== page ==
The last couple of months have been pretty focussed on Kill Team for me. I’m not a 40K player, but know some, and the chance to do something in that space like Warcry seemed like a good idea to finally be able to play with them.

I turned a long standing desire to paint a mech into “lets try painting some T’au StealthSuits to see if I fancy it”. I used a Squidmar T’au recipe for the main turquoise colour, and I think that looks great. I didn’t enjoy the process too much (drilling barrels is not fun), but I’m happy with the end results. This gives me the option of pairing with a Pathfinder team to make a Kill Team force. Not sure I will do a big mech now, but Gunpla may start calling me to scratch that itch instead.

blue stealth suits, midway through transitioning to a camouflaged state
T’au Stealth Suits by WhamBadger

The next foray was a group of five Grey Knights. These are the first Space Marine models I’ve painted (excluding Epic back in the day). I’m not so good at edge highlighting, but some airbrushing with deep turquoise ink, Vallejo Model Air Chainmail Silver and then dry brushing Stormhost Silver and that mixed with white gave me a nice metal colour to work from for the bulk of the models.

Silver to deep turquose armour, accented with gold.  The Force weapons are deep turquoise to bright blue.  They are on martian sand effect bases, some with light rocks and wire.
Grey Knights by WhamBadger

Unusually for me I stayed focussed on both these builds, and got them finished painted in about a week and a half each.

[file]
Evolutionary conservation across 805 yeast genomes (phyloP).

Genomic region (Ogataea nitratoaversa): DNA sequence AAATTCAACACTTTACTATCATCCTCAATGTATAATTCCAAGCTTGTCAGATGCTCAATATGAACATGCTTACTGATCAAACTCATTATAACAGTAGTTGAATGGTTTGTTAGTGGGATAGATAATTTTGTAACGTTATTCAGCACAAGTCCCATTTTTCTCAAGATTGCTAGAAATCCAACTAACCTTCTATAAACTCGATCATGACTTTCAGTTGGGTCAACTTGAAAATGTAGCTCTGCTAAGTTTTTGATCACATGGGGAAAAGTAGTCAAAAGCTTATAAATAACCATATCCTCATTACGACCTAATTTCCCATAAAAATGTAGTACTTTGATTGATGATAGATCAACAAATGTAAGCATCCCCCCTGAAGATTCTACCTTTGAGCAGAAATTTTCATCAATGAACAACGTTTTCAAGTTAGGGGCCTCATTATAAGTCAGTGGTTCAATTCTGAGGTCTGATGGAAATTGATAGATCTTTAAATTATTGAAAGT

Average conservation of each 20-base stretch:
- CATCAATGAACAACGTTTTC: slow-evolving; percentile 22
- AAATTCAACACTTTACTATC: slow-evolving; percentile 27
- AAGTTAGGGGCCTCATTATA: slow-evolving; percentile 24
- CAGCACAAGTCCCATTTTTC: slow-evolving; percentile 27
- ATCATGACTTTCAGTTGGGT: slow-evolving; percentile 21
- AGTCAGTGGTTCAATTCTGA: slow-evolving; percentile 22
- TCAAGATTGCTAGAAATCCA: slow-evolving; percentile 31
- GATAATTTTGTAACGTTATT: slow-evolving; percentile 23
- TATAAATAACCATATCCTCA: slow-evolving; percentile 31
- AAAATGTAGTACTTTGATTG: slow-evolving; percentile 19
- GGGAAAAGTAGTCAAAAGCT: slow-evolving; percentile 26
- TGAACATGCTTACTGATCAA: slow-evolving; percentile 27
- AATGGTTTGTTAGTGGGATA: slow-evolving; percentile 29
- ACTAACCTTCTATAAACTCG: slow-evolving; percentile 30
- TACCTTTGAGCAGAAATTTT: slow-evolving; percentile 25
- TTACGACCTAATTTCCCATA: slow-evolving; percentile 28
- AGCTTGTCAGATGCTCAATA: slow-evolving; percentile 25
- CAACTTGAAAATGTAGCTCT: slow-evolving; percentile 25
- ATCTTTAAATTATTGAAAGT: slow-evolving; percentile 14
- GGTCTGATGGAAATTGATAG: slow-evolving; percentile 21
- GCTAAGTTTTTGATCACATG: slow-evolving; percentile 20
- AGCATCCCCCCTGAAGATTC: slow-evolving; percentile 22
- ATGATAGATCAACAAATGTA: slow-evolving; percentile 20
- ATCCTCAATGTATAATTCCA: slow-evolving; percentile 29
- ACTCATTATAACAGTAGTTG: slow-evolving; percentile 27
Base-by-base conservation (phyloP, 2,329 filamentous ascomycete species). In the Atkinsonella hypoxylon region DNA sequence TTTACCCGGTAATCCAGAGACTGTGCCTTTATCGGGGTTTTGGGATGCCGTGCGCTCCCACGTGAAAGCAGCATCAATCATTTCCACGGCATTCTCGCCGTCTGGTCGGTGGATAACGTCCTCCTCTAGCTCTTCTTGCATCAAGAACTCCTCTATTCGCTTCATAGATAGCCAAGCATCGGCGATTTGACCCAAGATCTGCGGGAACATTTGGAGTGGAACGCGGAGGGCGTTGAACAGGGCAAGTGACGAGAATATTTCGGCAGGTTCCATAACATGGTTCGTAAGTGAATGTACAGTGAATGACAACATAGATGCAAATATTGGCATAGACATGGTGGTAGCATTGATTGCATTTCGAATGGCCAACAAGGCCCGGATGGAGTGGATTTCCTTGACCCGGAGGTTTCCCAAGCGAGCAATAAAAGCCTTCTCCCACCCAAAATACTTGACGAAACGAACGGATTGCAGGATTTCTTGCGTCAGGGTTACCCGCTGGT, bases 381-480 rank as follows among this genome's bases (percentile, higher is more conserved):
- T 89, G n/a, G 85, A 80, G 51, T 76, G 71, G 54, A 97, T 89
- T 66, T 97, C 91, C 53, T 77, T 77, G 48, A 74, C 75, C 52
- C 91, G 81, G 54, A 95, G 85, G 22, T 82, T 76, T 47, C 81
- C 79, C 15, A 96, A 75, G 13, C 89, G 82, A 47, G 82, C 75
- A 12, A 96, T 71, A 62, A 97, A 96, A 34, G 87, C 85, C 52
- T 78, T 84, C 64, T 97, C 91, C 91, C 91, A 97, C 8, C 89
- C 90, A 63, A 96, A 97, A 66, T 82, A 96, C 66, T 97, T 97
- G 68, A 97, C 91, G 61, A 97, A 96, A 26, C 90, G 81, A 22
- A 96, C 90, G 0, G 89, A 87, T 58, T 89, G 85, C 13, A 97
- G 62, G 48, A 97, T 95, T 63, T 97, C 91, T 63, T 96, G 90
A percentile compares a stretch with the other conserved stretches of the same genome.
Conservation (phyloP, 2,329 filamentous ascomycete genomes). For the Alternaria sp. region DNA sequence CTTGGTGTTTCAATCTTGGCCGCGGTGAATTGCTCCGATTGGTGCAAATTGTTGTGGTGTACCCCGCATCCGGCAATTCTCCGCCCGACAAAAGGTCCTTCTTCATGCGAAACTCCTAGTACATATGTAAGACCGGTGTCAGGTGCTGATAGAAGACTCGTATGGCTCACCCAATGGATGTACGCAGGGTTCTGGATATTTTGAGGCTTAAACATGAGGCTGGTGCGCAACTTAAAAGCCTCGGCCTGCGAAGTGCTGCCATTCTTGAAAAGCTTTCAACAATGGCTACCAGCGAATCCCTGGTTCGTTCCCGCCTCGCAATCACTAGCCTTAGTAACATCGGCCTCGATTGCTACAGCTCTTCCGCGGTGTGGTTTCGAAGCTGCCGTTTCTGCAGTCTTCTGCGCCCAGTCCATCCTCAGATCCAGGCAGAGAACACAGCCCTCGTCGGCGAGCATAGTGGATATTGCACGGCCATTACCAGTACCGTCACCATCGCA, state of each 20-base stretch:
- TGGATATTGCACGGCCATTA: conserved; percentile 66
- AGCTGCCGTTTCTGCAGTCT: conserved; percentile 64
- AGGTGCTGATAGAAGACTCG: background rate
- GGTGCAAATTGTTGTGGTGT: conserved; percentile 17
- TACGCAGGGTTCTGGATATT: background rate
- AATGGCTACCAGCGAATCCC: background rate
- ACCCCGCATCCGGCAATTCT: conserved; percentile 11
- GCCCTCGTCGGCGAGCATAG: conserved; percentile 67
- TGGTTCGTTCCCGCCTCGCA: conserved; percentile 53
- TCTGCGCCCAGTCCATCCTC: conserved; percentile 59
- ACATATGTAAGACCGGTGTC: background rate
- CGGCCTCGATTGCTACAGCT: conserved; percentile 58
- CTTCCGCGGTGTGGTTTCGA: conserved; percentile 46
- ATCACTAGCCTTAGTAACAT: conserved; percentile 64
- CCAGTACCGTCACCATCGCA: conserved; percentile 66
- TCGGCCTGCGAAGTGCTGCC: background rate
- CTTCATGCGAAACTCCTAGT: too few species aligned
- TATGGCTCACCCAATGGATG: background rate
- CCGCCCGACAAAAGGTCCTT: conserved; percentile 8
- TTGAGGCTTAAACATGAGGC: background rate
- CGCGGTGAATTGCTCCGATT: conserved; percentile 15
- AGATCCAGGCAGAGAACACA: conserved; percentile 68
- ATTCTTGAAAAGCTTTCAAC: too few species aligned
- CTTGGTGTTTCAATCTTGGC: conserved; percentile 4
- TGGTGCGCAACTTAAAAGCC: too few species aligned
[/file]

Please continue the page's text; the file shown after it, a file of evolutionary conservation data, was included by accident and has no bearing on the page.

Next stop: I’ve built some Harlequins for a second force, and just got them primed. I’ve ordered some Scale 75 FX Fluor paints, as well as Turbo Dork’s Miami Sunset to try and 1980’s them up, and I’m planning on batch painting the twelve in units of four. I’ve also bought and am scratch building some terrain for my board. Hopefully by the end of next month I’ll be ready to play finally!



When the previous roundup came out, I was actually hobbying for a change. But I couldn’t contribute as I’d bought Kragnos on a bit of a whim and was secretly painting him to surprise the Discord server with his sudden appearance.

Kragnos, a large centaur-like beast, in a partially-painted state. White skin with turquoise fur.
Kragnos with the colours blocked out, by Michael

I built him off of the base, but could perch him on it to see how he was coming along. Here he is with the main non-skin materials blocked out with Contrast paints, which I think did a great job of helping me feel a sense of progress.

a pool of green gel drying around a rock on a large base
Green goo on a base, by Michael

The swampy water is Woodland Scenics Water Effects with Athonian Camoshade mixed in, daubed on in thinnish but uneven layers. The Water Effects is normally white gloop when it’s wet, but it dries transparent and the camoshade colours it in the way you’d expect.

Kragnos in a more painted state. Detail on skin and metal.
Kragnos progress, by Michael
Kragnos' base with a wet mud effect around the rock and static grass.
Water effects on the base, by Michael

With the skin painted up and all the Contrast areas enhanced with bits of highlighting or glazing, he was starting to come together nicely, but I realised that the textured ground outside of the swamp looked very dry rather than muddy. I experimented on a small patch with Ardcoat but this just accentuated the sandy texture, so I settled on giving the rest of the base one quick coat of the Water Effects to make it look wet.